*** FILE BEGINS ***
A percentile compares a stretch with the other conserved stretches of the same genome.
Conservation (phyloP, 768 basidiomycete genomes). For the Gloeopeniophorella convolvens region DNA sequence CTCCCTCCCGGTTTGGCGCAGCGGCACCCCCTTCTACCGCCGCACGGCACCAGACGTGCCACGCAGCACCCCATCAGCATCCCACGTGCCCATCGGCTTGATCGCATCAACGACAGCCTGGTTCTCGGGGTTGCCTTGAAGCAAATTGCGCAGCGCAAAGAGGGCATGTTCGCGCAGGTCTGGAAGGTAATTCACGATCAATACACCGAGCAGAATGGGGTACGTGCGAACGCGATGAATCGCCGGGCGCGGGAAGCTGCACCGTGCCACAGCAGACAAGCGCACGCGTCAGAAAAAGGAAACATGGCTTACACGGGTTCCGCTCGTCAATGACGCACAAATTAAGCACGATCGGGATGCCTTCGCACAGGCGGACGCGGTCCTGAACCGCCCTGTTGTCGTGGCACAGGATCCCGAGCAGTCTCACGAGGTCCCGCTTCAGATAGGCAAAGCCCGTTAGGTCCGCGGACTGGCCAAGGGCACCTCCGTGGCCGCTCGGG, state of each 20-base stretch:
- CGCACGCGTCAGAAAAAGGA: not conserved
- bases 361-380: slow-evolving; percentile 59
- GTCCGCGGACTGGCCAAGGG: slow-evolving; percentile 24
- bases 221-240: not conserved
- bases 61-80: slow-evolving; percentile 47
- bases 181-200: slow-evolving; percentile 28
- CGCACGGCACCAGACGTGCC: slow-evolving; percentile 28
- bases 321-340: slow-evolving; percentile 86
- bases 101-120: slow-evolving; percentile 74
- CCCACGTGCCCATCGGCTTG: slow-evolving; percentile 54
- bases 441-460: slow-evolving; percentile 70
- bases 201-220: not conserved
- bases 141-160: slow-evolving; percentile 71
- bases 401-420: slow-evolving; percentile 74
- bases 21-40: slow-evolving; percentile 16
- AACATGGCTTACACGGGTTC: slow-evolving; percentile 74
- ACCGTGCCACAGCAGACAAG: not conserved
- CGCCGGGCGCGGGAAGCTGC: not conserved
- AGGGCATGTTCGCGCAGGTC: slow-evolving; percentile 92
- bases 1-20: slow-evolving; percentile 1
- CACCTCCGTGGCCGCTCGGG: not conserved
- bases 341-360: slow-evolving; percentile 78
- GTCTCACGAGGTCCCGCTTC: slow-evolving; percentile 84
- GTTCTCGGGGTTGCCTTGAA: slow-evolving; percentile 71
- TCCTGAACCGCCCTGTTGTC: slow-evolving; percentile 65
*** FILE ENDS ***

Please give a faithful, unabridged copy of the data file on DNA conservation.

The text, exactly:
A percentile compares a stretch with the other conserved stretches of the same genome.
Conservation (phyloP, 768 basidiomycete genomes). For the Gloeopeniophorella convolvens region DNA sequence CTCCCTCCCGGTTTGGCGCAGCGGCACCCCCTTCTACCGCCGCACGGCACCAGACGTGCCACGCAGCACCCCATCAGCATCCCACGTGCCCATCGGCTTGATCGCATCAACGACAGCCTGGTTCTCGGGGTTGCCTTGAAGCAAATTGCGCAGCGCAAAGAGGGCATGTTCGCGCAGGTCTGGAAGGTAATTCACGATCAATACACCGAGCAGAATGGGGTACGTGCGAACGCGATGAATCGCCGGGCGCGGGAAGCTGCACCGTGCCACAGCAGACAAGCGCACGCGTCAGAAAAAGGAAACATGGCTTACACGGGTTCCGCTCGTCAATGACGCACAAATTAAGCACGATCGGGATGCCTTCGCACAGGCGGACGCGGTCCTGAACCGCCCTGTTGTCGTGGCACAGGATCCCGAGCAGTCTCACGAGGTCCCGCTTCAGATAGGCAAAGCCCGTTAGGTCCGCGGACTGGCCAAGGGCACCTCCGTGGCCGCTCGGG, state of each 20-base stretch:
- CGCACGCGTCAGAAAAAGGA: not conserved
- bases 361-380: slow-evolving; percentile 59
- GTCCGCGGACTGGCCAAGGG: slow-evolving; percentile 24
- bases 221-240: not conserved
- bases 61-80: slow-evolving; percentile 47
- bases 181-200: slow-evolving; percentile 28
- CGCACGGCACCAGACGTGCC: slow-evolving; percentile 28
- bases 321-340: slow-evolving; percentile 86
- bases 101-120: slow-evolving; percentile 74
- CCCACGTGCCCATCGGCTTG: slow-evolving; percentile 54
- bases 441-460: slow-evolving; percentile 70
- bases 201-220: not conserved
- bases 141-160: slow-evolving; percentile 71
- bases 401-420: slow-evolving; percentile 74
- bases 21-40: slow-evolving; percentile 16
- AACATGGCTTACACGGGTTC: slow-evolving; percentile 74
- ACCGTGCCACAGCAGACAAG: not conserved
- CGCCGGGCGCGGGAAGCTGC: not conserved
- AGGGCATGTTCGCGCAGGTC: slow-evolving; percentile 92
- bases 1-20: slow-evolving; percentile 1
- CACCTCCGTGGCCGCTCGGG: not conserved
- bases 341-360: slow-evolving; percentile 78
- GTCTCACGAGGTCCCGCTTC: slow-evolving; percentile 84
- GTTCTCGGGGTTGCCTTGAA: slow-evolving; percentile 71
- TCCTGAACCGCCCTGTTGTC: slow-evolving; percentile 65